Glennon is a quarterback with some nice talents and a good head on his
shoulders, traits that enabled him to win the backup job to Bryan Randall as a
true freshman. Glennon posted good numbers (8-of-11, 137 yards, 2 TDs, 0 INTs)
in mop up duty in 2004, and showed an ability to run the offense in a timely and
That said, there are some parts of his game which need
definite improvement if he wants to be effective, should Vick go down with an
injury. First of all, he needs to improve his decision making ability. Most of
you saw or read about his three interception performance in the spring game.
But most of all, he just needs to mature as a quarterback.
He needs to quicken his reads and get rid of the ball sooner to the right
receiver. But that will come with time. Remember, Glennon is a guy who would
only be a r-freshman in 2005 if Marcus Vick had not been suspended in 2004.
Cory Holt, r-Fr., 6-4, 216
Marcus Vick excepted, Cory Holt is the most talented
quarterback on Virginia Tech’s roster. Holt is fast enough to escape pressure
(4.57 forty yard dash) and throws an accurate pass with a lot of velocity. Holt
just needs a lot of reps. Injuries last fall and this past spring have limited
But make no mistake about it, if Cory Holt picks up the
offense, he could be the quarterback of the future for Virginia Tech. Perhaps no
one on Tech’s team throws a better 10 yard out pattern than Holt. Like Vick,
he also has a great touch on his passes. Holt was thought to be on the two-year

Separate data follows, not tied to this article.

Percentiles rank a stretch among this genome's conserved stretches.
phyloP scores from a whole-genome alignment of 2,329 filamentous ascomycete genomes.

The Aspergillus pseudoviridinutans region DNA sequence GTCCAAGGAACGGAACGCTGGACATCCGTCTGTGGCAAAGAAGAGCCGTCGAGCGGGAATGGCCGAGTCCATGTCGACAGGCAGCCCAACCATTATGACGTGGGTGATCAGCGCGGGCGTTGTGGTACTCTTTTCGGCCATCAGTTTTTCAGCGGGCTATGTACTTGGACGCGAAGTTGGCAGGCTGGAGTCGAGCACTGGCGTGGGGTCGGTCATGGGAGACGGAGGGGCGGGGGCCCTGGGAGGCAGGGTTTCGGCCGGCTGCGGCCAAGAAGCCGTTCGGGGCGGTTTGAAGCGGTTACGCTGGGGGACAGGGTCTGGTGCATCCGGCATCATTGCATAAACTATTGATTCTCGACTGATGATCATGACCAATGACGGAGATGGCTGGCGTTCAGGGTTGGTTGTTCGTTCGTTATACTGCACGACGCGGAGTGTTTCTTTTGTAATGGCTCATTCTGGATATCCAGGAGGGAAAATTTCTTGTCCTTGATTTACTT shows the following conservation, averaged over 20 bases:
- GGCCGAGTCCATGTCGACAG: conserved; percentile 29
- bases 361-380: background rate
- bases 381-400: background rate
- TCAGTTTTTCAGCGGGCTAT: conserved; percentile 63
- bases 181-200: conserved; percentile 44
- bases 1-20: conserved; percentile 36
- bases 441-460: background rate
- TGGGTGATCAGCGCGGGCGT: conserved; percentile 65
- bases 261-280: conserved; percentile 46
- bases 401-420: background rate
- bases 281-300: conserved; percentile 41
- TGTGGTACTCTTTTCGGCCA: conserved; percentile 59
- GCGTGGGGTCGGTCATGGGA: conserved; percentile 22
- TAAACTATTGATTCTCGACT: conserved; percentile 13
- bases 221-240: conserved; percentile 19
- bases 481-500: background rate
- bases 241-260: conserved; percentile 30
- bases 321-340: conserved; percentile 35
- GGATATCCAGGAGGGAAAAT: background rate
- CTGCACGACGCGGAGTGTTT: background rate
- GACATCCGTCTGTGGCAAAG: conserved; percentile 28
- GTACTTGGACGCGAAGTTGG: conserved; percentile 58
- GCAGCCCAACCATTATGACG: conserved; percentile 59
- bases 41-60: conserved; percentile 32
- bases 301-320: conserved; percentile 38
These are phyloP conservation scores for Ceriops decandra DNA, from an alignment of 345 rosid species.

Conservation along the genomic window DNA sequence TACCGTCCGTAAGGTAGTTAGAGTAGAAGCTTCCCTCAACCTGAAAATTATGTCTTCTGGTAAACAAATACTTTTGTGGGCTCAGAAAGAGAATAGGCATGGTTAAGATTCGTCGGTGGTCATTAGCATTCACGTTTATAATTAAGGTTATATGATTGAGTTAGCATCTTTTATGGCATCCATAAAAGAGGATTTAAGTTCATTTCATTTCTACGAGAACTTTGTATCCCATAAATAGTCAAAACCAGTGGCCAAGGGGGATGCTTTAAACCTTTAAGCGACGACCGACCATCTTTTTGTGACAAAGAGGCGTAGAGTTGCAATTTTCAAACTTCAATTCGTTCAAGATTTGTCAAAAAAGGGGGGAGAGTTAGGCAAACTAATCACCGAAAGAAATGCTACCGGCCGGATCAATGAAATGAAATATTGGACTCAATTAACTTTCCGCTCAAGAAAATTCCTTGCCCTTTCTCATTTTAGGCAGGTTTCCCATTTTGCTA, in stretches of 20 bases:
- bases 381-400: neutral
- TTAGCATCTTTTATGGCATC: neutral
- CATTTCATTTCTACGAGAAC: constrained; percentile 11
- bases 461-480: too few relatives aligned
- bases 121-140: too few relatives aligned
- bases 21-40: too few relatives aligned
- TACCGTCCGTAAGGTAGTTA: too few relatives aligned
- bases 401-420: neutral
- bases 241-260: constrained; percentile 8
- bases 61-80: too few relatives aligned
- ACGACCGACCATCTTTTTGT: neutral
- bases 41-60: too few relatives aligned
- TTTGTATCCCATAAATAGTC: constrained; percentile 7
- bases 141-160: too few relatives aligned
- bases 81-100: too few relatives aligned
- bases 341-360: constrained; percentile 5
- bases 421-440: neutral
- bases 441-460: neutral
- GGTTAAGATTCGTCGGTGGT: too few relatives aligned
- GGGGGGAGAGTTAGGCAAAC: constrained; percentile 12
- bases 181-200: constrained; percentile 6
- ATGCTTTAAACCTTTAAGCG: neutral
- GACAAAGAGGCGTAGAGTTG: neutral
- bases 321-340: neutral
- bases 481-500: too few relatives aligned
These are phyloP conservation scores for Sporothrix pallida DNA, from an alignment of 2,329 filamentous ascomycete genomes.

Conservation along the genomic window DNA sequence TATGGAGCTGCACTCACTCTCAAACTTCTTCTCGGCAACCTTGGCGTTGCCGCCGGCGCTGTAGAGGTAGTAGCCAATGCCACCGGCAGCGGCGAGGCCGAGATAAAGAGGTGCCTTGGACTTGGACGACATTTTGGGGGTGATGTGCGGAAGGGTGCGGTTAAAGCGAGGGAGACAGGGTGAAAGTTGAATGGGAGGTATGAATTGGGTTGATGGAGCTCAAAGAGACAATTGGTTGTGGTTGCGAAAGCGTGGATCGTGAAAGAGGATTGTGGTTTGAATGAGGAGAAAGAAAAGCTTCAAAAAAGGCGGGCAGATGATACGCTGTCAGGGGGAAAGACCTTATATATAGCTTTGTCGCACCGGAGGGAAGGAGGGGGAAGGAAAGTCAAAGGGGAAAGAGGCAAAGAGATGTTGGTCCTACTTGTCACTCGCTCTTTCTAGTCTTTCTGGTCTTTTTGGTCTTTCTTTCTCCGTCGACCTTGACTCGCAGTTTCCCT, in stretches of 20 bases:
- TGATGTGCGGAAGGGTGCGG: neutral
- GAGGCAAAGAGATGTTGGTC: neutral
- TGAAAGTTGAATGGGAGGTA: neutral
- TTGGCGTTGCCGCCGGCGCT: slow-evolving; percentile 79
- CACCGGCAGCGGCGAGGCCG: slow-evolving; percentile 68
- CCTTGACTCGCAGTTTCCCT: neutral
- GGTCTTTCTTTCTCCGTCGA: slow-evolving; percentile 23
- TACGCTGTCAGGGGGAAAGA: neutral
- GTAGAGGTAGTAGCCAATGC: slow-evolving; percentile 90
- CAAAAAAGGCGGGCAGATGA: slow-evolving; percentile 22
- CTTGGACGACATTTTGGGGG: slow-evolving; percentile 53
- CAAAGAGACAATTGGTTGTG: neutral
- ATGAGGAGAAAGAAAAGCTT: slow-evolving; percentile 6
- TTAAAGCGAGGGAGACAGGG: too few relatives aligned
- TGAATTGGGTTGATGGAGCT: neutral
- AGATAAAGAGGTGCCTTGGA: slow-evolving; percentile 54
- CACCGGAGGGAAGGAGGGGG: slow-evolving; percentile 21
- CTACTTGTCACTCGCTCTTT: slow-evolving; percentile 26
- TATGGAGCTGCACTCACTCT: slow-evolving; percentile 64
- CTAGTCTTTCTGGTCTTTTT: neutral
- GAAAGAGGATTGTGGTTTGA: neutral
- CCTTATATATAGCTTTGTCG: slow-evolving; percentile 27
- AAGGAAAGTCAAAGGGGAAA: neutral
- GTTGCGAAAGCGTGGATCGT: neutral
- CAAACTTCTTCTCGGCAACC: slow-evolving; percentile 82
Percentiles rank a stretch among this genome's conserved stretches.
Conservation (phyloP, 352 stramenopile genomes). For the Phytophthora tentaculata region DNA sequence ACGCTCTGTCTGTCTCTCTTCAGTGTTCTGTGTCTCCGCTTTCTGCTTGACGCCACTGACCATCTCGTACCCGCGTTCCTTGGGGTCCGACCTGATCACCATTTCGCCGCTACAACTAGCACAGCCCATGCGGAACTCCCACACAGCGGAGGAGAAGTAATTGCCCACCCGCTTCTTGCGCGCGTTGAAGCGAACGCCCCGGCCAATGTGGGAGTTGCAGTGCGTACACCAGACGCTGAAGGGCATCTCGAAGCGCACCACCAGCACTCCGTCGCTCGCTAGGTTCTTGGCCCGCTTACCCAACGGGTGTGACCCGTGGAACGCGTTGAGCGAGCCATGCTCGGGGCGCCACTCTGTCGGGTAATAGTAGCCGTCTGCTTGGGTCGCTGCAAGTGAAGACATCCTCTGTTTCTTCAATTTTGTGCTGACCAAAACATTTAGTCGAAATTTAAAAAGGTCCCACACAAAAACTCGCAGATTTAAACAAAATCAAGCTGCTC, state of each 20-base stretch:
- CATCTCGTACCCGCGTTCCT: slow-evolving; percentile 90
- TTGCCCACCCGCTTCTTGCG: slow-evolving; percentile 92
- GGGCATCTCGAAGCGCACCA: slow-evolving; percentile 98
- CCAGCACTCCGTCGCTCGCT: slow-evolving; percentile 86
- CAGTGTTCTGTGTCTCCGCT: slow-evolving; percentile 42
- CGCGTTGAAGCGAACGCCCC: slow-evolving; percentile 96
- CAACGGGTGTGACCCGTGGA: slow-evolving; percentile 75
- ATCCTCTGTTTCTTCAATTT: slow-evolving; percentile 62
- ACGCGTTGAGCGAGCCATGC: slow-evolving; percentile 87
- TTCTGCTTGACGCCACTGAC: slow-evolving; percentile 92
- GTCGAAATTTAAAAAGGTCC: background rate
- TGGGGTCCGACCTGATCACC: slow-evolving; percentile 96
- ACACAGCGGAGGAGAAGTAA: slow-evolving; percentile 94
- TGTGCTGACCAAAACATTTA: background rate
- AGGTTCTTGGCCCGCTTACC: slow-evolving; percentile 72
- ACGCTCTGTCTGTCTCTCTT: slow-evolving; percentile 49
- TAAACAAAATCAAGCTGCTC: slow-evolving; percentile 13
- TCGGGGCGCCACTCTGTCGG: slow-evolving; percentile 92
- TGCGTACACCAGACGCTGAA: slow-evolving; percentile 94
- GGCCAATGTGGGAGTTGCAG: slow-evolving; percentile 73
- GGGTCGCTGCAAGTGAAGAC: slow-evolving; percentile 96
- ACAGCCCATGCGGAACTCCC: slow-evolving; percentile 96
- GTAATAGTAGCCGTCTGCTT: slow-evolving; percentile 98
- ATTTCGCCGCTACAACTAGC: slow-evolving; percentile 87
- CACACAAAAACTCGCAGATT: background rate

plan coming out of high school, meaning it would take him two years of college
ball before he picked up the offense. If he can stay healthy and get a
full August of reps, he can push Glennon for the #2 spot.
Ike Whitaker: Whitaker is a very talented quarterback from
the state of Maryland who chose Virginia Tech over a host of other big time
schools. Of the quarterbacks that are currently on Tech’s roster, Whitaker
most closely resembles Cory Holt. He’s tall, lanky, and needs work on his
However, he can throw the ball, he’s pretty accurate
from seeing his highlight film (granted, it’s his highlight film. They aren’t
going to include any bad passes on a highlight film), and he has the ability to
escape the pass rush. Whitaker will definitely redshirt in 2005, and the spring
of 2006 will give us a glimpse of what kind of a future he has.
Greg Boone: I’ll be honest, I’m really not sure how
much Greg Boone weighs. I’ve seen him listed as much as 260. But he’s
definitely big, in the Byron Leftwich mold of a quarterback. He also has a good
arm and can move well for a guy his size. Like Whitaker, he will redshirt this
fall, and will battle with his fellow freshman this spring for a spot on the
Boone needs to work on his mechanics as a quarterback. If
he doesn’t work out for him, he can also play tight end or defensive end. Very
talented as an athlete, Boone played safety (as well as QB, of course) in high
school. His 2005 season remains in question, as he had an MRI on his knee last
week. Rumors are circulating that the MRI did not bring good news, and that
Boone is contemplating waiting until January to enroll.
I give this group a B overall. The talent level
from top to bottom is probably the best in the ACC, and deserves an A. I think
Marcus Vick will be an “A” level quarterback this year. My one reason for
not giving this group a higher grade is that there is precious little experience
And while Vick isn’t the most experienced guy around, he
is a r-Junior. Sean Glennon is a true sophomore that has never taken a snap in a
game that wasn’t a blowout. As all of spring practice, including the spring
game, showed, there is a rather large drop-off from Vick to Glennon. I believe
that an injury to Marcus Vick is the difference between playing for a BCS bowl
and getting six or seven wins and spending the Holidays in Boise.
This group is probably one year away from me giving it an
A overall. Kevin Rogers needs a chance to continue to develop his backups and
let the depth chart shake itself out.